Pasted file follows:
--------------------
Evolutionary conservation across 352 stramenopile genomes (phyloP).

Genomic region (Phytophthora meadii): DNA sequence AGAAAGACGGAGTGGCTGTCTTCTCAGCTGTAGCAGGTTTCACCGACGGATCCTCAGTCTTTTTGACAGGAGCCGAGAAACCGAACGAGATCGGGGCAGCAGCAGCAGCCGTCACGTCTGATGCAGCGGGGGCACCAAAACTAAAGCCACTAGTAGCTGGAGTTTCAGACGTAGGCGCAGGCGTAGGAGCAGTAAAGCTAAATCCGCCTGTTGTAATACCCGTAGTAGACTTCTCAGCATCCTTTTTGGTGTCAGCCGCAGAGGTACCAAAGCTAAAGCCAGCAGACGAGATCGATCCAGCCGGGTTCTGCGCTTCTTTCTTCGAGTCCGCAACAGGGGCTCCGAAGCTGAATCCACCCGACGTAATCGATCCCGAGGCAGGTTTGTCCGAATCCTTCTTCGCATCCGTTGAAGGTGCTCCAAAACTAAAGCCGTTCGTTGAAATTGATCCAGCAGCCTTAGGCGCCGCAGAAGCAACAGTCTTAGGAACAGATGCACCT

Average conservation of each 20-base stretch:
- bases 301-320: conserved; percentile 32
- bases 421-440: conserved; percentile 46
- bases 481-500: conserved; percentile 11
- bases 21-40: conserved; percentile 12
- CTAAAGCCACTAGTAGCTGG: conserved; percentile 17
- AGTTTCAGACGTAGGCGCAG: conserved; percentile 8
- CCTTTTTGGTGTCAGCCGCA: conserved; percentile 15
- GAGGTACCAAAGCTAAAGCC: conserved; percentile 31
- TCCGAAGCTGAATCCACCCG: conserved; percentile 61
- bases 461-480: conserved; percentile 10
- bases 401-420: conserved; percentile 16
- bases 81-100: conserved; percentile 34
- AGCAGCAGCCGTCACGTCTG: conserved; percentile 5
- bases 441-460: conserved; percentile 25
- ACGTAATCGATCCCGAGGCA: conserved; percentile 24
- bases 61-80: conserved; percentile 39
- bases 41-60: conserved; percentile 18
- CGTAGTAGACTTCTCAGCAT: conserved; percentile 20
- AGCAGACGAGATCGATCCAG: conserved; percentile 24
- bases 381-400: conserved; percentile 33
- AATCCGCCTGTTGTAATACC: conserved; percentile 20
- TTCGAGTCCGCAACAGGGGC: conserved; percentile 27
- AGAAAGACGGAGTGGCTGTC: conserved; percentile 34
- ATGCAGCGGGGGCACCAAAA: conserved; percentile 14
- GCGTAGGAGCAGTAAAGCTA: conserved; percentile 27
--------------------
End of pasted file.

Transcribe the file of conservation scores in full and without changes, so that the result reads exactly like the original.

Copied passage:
Evolutionary conservation across 352 stramenopile genomes (phyloP).

Genomic region (Phytophthora meadii): DNA sequence AGAAAGACGGAGTGGCTGTCTTCTCAGCTGTAGCAGGTTTCACCGACGGATCCTCAGTCTTTTTGACAGGAGCCGAGAAACCGAACGAGATCGGGGCAGCAGCAGCAGCCGTCACGTCTGATGCAGCGGGGGCACCAAAACTAAAGCCACTAGTAGCTGGAGTTTCAGACGTAGGCGCAGGCGTAGGAGCAGTAAAGCTAAATCCGCCTGTTGTAATACCCGTAGTAGACTTCTCAGCATCCTTTTTGGTGTCAGCCGCAGAGGTACCAAAGCTAAAGCCAGCAGACGAGATCGATCCAGCCGGGTTCTGCGCTTCTTTCTTCGAGTCCGCAACAGGGGCTCCGAAGCTGAATCCACCCGACGTAATCGATCCCGAGGCAGGTTTGTCCGAATCCTTCTTCGCATCCGTTGAAGGTGCTCCAAAACTAAAGCCGTTCGTTGAAATTGATCCAGCAGCCTTAGGCGCCGCAGAAGCAACAGTCTTAGGAACAGATGCACCT

Average conservation of each 20-base stretch:
- bases 301-320: conserved; percentile 32
- bases 421-440: conserved; percentile 46
- bases 481-500: conserved; percentile 11
- bases 21-40: conserved; percentile 12
- CTAAAGCCACTAGTAGCTGG: conserved; percentile 17
- AGTTTCAGACGTAGGCGCAG: conserved; percentile 8
- CCTTTTTGGTGTCAGCCGCA: conserved; percentile 15
- GAGGTACCAAAGCTAAAGCC: conserved; percentile 31
- TCCGAAGCTGAATCCACCCG: conserved; percentile 61
- bases 461-480: conserved; percentile 10
- bases 401-420: conserved; percentile 16
- bases 81-100: conserved; percentile 34
- AGCAGCAGCCGTCACGTCTG: conserved; percentile 5
- bases 441-460: conserved; percentile 25
- ACGTAATCGATCCCGAGGCA: conserved; percentile 24
- bases 61-80: conserved; percentile 39
- bases 41-60: conserved; percentile 18
- CGTAGTAGACTTCTCAGCAT: conserved; percentile 20
- AGCAGACGAGATCGATCCAG: conserved; percentile 24
- bases 381-400: conserved; percentile 33
- AATCCGCCTGTTGTAATACC: conserved; percentile 20
- TTCGAGTCCGCAACAGGGGC: conserved; percentile 27
- AGAAAGACGGAGTGGCTGTC: conserved; percentile 34
- ATGCAGCGGGGGCACCAAAA: conserved; percentile 14
- GCGTAGGAGCAGTAAAGCTA: conserved; percentile 27